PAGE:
Unbrotherly Love: Black Groups Feel Locked Out of Obama's Young Men of Color Initiative

Unbrotherly Love: Black Groups Feel Locked Out of Obama's Young Men of Color Initiative

Unbrotherly Love: Black Groups Feel Locked Out of Obama's Young Men of Color Initiative

An eligibility requirement change makes national Black groups ineligible to participate in the program.

Published April 30, 2014

When President Obama in February unveiled My Brother's Keeper, an initiative to provide opportunities for young boys and men of color, African-American civic and community groups offered their overwhelmingly enthusiastic support. More important, they expressed an eagerness to do their bit.

But now those groups are feeling left on the sideline because of a change in the eligibility requirements to apply for grants to participate in the program made by the Justice Department's Office of Juvenile Justice and Delinquency Prevention.

Initially, national programs seeking to offer mentoring programs through the initiative were required to have active chapters or sub-awardees in at least 30 states. But according to a letter obtained by BET.com written by Michael J. Brown, president of 100 Black Men of America, Inc., that number has increased to 45.

The increase prevents organizations like Brown's to participate because they don't currently operate in states where there frankly is no need.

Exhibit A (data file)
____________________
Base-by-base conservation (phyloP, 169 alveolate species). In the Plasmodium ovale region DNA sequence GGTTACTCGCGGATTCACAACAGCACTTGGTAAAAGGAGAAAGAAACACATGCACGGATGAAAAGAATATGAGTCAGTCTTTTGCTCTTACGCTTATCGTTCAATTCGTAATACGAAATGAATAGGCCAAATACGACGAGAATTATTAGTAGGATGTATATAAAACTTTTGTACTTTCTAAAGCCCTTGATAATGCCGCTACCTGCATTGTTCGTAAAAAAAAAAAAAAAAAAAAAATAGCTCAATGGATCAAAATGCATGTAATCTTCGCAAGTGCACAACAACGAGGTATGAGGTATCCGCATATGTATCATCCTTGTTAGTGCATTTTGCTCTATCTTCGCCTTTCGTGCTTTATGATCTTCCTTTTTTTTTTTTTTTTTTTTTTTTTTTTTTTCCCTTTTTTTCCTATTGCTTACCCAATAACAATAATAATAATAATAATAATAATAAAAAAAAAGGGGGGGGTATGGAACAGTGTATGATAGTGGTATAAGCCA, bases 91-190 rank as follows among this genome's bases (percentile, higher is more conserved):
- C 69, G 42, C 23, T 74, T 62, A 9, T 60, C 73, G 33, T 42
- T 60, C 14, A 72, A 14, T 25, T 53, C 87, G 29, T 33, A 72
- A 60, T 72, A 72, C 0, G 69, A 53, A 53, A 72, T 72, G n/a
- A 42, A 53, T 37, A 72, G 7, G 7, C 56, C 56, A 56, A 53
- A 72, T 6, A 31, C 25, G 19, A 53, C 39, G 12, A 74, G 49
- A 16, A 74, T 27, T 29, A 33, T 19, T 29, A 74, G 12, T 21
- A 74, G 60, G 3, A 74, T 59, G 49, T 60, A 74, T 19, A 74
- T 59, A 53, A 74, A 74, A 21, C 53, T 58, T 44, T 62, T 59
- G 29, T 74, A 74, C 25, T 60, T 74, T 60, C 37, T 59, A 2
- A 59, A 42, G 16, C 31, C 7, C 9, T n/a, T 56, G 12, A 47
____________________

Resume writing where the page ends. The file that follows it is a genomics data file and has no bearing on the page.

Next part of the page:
"Requiring organizations that currently serve the target population you seek to empower to have a presence in states in which the demographics do not support the establishment of such a presence, is not only antithetical to the very charters in which we operate as historically Black organizations, but virtually ensures that the monopoly on federal funding that the few 'national organizations,' as narrowly defined by OJJDP, get on a regular, consistent, and more often than not, annual basis, continues to persist into perpetuity," Brown writes.

In addition, he noted, the change has “dashed any hopes that such venerable institutions as the National Urban League, the NAACP and each of the nine Historically Black Greek Letter Organizations may have had in competing in this significant funding opportunity.”

Brown has asked that the 45-state requirement be reduced to 30 and that the RFP submission deadline be extended so that his and other organizations will have a "fair opportunity to successfully apply for funding."

Members of the Congressional Black Caucus met Tuesday night with Obama administration officials Jim Shelton and Broderick Johnson to discuss the rule change.

Follow Joyce Jones on Twitter: @BETpolitichick.

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Written by Joyce Jones


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